Moving to a new system ...
Migration is the "Gotcha!" of getting a new system.
This is a very complex topic and the answers are different for each category of thing that you want to move.
Moving things like pictures is easy. Just copy the files from the old computer to the new computer. But you have to understand enough about your disk drive organization and how Windows saves files to know where to find them on the old computer and where to put them on the new computer (if you don't ... get help from someone who does; there is no easy way around this). The actual movment is easy, you can use a network (both old and new computers running simultaneously, on the network and sharing files), or any kind of USB storage device (external hard drive, USB flash drive, etc.). To use a flash drive, copy the files from the old computer to the flash drive, take the flash drive to the new computer and copy them from the flash drive to the new computer (again, the real trick is knowing where to copy them from and to). Most photographs are stored as JPEG (.JPG) files. SUGGESTION: Burn your photos to a CD or DVD (sorry, you still have to know where they are), use the CD or DVD to move them to the new computer, but then keep the discs you made as a backup. Do not use "RW" (eraseable) media; use permanent, one-time media.
E-Mail: Personally, I think MS screwed up by not providing a native E-Mail client with Windows 7. One option: Try Thunderbird (free), install it on both the old and new computer. On the old computer, have it import everything from Outlook Express (which will remain installed and which can co-exist with Thunderbird). Then copy the "profile" from Thunderbird on the old computer to Thunderbird on the new computer (there are articles on how to work with Thunderbird profiles at Mozilla.org, the authors of Thunderbird. But it's going to seem complex to non-technical users).
Another solution, better, I think, but not free, is to install full version outlook (not Outlook Express, but Outlook) on both computers, migrate your outlook express stuff into outlook on the XP computer, then copy the ".PST" file (one file which will have everything) onto outlook on the new computer. [This, too, is kind of complex; an "IT Guy" would know how to do it, but it's beyond most users.] However the real problem is that Outlook is expensive, it is part of Office and, unfortunately, it is not part of "Home" edition of office. The least expensive way to get it is to find a copy of the 2003 "Students and Teachers" edition of Office, which does have Outlook in it. But they are hard to find (try E-Bay).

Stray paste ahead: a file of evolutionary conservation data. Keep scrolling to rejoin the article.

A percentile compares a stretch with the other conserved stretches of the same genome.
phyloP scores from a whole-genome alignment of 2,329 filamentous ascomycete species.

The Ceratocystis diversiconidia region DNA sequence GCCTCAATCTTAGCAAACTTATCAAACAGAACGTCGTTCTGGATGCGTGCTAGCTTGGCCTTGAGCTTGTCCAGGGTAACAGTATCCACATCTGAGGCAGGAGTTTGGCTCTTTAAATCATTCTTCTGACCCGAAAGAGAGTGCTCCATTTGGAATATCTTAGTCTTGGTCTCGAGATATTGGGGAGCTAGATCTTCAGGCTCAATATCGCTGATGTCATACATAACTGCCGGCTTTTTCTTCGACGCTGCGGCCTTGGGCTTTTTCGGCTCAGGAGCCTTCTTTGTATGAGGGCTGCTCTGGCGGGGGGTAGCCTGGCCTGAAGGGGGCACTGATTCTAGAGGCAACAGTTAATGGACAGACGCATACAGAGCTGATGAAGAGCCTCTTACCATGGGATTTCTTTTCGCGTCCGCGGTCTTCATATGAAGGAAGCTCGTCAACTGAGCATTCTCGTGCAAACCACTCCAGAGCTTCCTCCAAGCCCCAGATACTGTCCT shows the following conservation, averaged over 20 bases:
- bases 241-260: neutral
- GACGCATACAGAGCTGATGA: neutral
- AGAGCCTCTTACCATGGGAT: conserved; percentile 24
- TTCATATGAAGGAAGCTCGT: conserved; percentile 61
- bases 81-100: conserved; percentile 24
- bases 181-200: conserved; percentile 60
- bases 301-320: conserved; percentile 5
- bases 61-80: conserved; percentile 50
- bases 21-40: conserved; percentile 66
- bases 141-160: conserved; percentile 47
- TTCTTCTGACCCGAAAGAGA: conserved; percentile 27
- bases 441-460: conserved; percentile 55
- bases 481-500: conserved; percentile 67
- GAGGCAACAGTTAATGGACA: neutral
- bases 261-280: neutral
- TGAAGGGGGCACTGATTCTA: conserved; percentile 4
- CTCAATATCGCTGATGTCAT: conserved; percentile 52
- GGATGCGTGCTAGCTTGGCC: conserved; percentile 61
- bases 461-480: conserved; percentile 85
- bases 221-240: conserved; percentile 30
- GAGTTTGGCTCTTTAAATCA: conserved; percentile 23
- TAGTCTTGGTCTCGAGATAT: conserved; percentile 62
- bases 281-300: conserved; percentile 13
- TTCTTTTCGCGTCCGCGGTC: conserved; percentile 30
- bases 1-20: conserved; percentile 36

As for your recepies, you will have to [re]install the program you were using on the new computer, then find and move the data files (may be easy, nearly impossible or anything in between).
There are some migration programs, most of which don't even claim to be able to move programs but which can sometimes or often move data between a program that is installed on BOTH computers. In that case, the answer is to install the same program(s) on both computers and let the migration programs move the data. Windows 7 itself comes with a migration program, Windows Easy Transfer. There is a tutorial here:
[Note: this tutorial is for an upgrade, not a migration. That is not what you are doing. But the concept is largely the same. Perform "Step 2" to move your "stuff" from the XP machine to some intermediate "media", and then step 4 to move the "stuff" from the intermediate media to the Windows 7 machine.]
Again, however, it only moves DATA; not programs. So the key is to install all of the relevant programs (that you already have on your XP machine, with the possible exception of Outlook (full version) or Thunderbird) on the Windows 7 machine first, then use this tool to move the data from XP to Windows 7. A ***FEW*** of the commercial programs claim to move programs themselves as well as data, however such claims should be taken with a large grain of salt. [The best such program, Eisenworld's oddly named "Aloha Bob's PC Relocator", was bought by Microsoft and is no longer available.]
I hope that this helps. This is a complex subject and I've only touched the surface of it. You might want to seek professional assistance to get things moved and configured on the Win7 machine as they were on the XP machine (it IS possible).
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